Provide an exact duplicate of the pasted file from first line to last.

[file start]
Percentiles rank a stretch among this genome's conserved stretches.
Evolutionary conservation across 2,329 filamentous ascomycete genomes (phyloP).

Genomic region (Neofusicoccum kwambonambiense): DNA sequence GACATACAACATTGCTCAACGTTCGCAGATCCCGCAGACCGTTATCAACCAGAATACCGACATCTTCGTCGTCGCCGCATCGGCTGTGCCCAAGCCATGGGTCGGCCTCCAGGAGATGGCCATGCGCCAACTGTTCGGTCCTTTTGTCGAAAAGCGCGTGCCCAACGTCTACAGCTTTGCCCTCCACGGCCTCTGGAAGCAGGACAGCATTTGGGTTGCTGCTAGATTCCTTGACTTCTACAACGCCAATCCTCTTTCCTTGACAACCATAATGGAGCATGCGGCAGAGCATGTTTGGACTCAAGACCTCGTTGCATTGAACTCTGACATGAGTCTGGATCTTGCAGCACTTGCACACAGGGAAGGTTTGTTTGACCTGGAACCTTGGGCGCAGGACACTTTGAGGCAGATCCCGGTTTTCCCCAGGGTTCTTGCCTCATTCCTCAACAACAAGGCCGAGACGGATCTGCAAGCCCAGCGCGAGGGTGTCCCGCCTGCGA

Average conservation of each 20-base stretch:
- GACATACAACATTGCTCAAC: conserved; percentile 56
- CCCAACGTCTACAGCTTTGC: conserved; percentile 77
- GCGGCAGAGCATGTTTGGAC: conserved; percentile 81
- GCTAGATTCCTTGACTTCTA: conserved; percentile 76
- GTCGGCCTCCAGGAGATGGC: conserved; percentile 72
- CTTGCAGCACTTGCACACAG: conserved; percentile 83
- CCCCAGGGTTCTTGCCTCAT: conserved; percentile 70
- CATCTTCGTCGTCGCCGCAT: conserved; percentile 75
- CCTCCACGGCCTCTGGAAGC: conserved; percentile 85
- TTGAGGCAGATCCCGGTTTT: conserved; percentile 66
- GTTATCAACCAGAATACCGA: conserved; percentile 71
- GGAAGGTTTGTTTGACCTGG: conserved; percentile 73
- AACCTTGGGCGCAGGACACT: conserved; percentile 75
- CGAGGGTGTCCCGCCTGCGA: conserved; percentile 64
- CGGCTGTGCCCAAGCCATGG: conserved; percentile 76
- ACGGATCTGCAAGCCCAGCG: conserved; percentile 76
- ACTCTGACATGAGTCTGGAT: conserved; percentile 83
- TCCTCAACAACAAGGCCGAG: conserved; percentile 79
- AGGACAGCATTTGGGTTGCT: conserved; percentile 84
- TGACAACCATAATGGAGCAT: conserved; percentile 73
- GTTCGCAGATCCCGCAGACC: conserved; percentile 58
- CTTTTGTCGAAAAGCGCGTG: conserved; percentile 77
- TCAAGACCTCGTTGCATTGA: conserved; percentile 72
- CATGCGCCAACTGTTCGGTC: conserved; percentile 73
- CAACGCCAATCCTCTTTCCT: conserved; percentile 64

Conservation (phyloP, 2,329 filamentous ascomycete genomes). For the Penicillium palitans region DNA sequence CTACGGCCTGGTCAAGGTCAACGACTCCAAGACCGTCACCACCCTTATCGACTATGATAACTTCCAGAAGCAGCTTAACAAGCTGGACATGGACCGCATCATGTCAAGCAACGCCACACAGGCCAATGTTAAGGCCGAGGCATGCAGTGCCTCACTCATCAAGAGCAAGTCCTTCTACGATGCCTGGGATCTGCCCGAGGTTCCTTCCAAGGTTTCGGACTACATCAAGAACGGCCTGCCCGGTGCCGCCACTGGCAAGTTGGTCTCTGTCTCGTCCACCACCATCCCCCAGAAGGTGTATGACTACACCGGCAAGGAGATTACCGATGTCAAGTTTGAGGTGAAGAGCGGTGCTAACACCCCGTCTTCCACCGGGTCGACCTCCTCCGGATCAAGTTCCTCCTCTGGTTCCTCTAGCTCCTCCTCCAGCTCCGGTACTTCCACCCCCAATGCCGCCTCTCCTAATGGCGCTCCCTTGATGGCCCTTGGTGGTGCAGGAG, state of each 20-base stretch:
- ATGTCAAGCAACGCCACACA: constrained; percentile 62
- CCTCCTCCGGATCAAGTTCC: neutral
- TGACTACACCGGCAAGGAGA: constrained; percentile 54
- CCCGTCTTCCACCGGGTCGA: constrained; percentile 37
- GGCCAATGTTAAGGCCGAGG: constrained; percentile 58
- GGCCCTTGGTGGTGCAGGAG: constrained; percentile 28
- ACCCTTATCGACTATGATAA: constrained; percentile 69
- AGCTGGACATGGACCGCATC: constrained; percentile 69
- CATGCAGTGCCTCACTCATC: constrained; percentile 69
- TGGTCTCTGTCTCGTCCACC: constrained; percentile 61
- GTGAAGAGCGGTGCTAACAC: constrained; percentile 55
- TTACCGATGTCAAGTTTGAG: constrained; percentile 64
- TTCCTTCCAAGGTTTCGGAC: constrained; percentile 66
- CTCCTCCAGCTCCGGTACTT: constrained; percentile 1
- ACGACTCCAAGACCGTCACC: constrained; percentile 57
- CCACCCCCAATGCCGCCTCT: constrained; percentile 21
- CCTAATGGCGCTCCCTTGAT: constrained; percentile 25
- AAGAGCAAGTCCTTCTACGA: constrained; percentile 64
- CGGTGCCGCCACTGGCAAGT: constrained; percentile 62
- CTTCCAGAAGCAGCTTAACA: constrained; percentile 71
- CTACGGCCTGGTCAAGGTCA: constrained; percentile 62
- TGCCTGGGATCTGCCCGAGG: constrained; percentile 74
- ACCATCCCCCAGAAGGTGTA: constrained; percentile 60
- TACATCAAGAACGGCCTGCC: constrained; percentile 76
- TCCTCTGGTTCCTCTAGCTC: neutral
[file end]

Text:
Percentiles rank a stretch among this genome's conserved stretches.
Evolutionary conservation across 2,329 filamentous ascomycete genomes (phyloP).

Genomic region (Neofusicoccum kwambonambiense): DNA sequence GACATACAACATTGCTCAACGTTCGCAGATCCCGCAGACCGTTATCAACCAGAATACCGACATCTTCGTCGTCGCCGCATCGGCTGTGCCCAAGCCATGGGTCGGCCTCCAGGAGATGGCCATGCGCCAACTGTTCGGTCCTTTTGTCGAAAAGCGCGTGCCCAACGTCTACAGCTTTGCCCTCCACGGCCTCTGGAAGCAGGACAGCATTTGGGTTGCTGCTAGATTCCTTGACTTCTACAACGCCAATCCTCTTTCCTTGACAACCATAATGGAGCATGCGGCAGAGCATGTTTGGACTCAAGACCTCGTTGCATTGAACTCTGACATGAGTCTGGATCTTGCAGCACTTGCACACAGGGAAGGTTTGTTTGACCTGGAACCTTGGGCGCAGGACACTTTGAGGCAGATCCCGGTTTTCCCCAGGGTTCTTGCCTCATTCCTCAACAACAAGGCCGAGACGGATCTGCAAGCCCAGCGCGAGGGTGTCCCGCCTGCGA

Average conservation of each 20-base stretch:
- GACATACAACATTGCTCAAC: conserved; percentile 56
- CCCAACGTCTACAGCTTTGC: conserved; percentile 77
- GCGGCAGAGCATGTTTGGAC: conserved; percentile 81
- GCTAGATTCCTTGACTTCTA: conserved; percentile 76
- GTCGGCCTCCAGGAGATGGC: conserved; percentile 72
- CTTGCAGCACTTGCACACAG: conserved; percentile 83
- CCCCAGGGTTCTTGCCTCAT: conserved; percentile 70
- CATCTTCGTCGTCGCCGCAT: conserved; percentile 75
- CCTCCACGGCCTCTGGAAGC: conserved; percentile 85
- TTGAGGCAGATCCCGGTTTT: conserved; percentile 66
- GTTATCAACCAGAATACCGA: conserved; percentile 71
- GGAAGGTTTGTTTGACCTGG: conserved; percentile 73
- AACCTTGGGCGCAGGACACT: conserved; percentile 75
- CGAGGGTGTCCCGCCTGCGA: conserved; percentile 64
- CGGCTGTGCCCAAGCCATGG: conserved; percentile 76
- ACGGATCTGCAAGCCCAGCG: conserved; percentile 76
- ACTCTGACATGAGTCTGGAT: conserved; percentile 83
- TCCTCAACAACAAGGCCGAG: conserved; percentile 79
- AGGACAGCATTTGGGTTGCT: conserved; percentile 84
- TGACAACCATAATGGAGCAT: conserved; percentile 73
- GTTCGCAGATCCCGCAGACC: conserved; percentile 58
- CTTTTGTCGAAAAGCGCGTG: conserved; percentile 77
- TCAAGACCTCGTTGCATTGA: conserved; percentile 72
- CATGCGCCAACTGTTCGGTC: conserved; percentile 73
- CAACGCCAATCCTCTTTCCT: conserved; percentile 64

Conservation (phyloP, 2,329 filamentous ascomycete genomes). For the Penicillium palitans region DNA sequence CTACGGCCTGGTCAAGGTCAACGACTCCAAGACCGTCACCACCCTTATCGACTATGATAACTTCCAGAAGCAGCTTAACAAGCTGGACATGGACCGCATCATGTCAAGCAACGCCACACAGGCCAATGTTAAGGCCGAGGCATGCAGTGCCTCACTCATCAAGAGCAAGTCCTTCTACGATGCCTGGGATCTGCCCGAGGTTCCTTCCAAGGTTTCGGACTACATCAAGAACGGCCTGCCCGGTGCCGCCACTGGCAAGTTGGTCTCTGTCTCGTCCACCACCATCCCCCAGAAGGTGTATGACTACACCGGCAAGGAGATTACCGATGTCAAGTTTGAGGTGAAGAGCGGTGCTAACACCCCGTCTTCCACCGGGTCGACCTCCTCCGGATCAAGTTCCTCCTCTGGTTCCTCTAGCTCCTCCTCCAGCTCCGGTACTTCCACCCCCAATGCCGCCTCTCCTAATGGCGCTCCCTTGATGGCCCTTGGTGGTGCAGGAG, state of each 20-base stretch:
- ATGTCAAGCAACGCCACACA: constrained; percentile 62
- CCTCCTCCGGATCAAGTTCC: neutral
- TGACTACACCGGCAAGGAGA: constrained; percentile 54
- CCCGTCTTCCACCGGGTCGA: constrained; percentile 37
- GGCCAATGTTAAGGCCGAGG: constrained; percentile 58
- GGCCCTTGGTGGTGCAGGAG: constrained; percentile 28
- ACCCTTATCGACTATGATAA: constrained; percentile 69
- AGCTGGACATGGACCGCATC: constrained; percentile 69
- CATGCAGTGCCTCACTCATC: constrained; percentile 69
- TGGTCTCTGTCTCGTCCACC: constrained; percentile 61
- GTGAAGAGCGGTGCTAACAC: constrained; percentile 55
- TTACCGATGTCAAGTTTGAG: constrained; percentile 64
- TTCCTTCCAAGGTTTCGGAC: constrained; percentile 66
- CTCCTCCAGCTCCGGTACTT: constrained; percentile 1
- ACGACTCCAAGACCGTCACC: constrained; percentile 57
- CCACCCCCAATGCCGCCTCT: constrained; percentile 21
- CCTAATGGCGCTCCCTTGAT: constrained; percentile 25
- AAGAGCAAGTCCTTCTACGA: constrained; percentile 64
- CGGTGCCGCCACTGGCAAGT: constrained; percentile 62
- CTTCCAGAAGCAGCTTAACA: constrained; percentile 71
- CTACGGCCTGGTCAAGGTCA: constrained; percentile 62
- TGCCTGGGATCTGCCCGAGG: constrained; percentile 74
- ACCATCCCCCAGAAGGTGTA: constrained; percentile 60
- TACATCAAGAACGGCCTGCC: constrained; percentile 76
- TCCTCTGGTTCCTCTAGCTC: neutral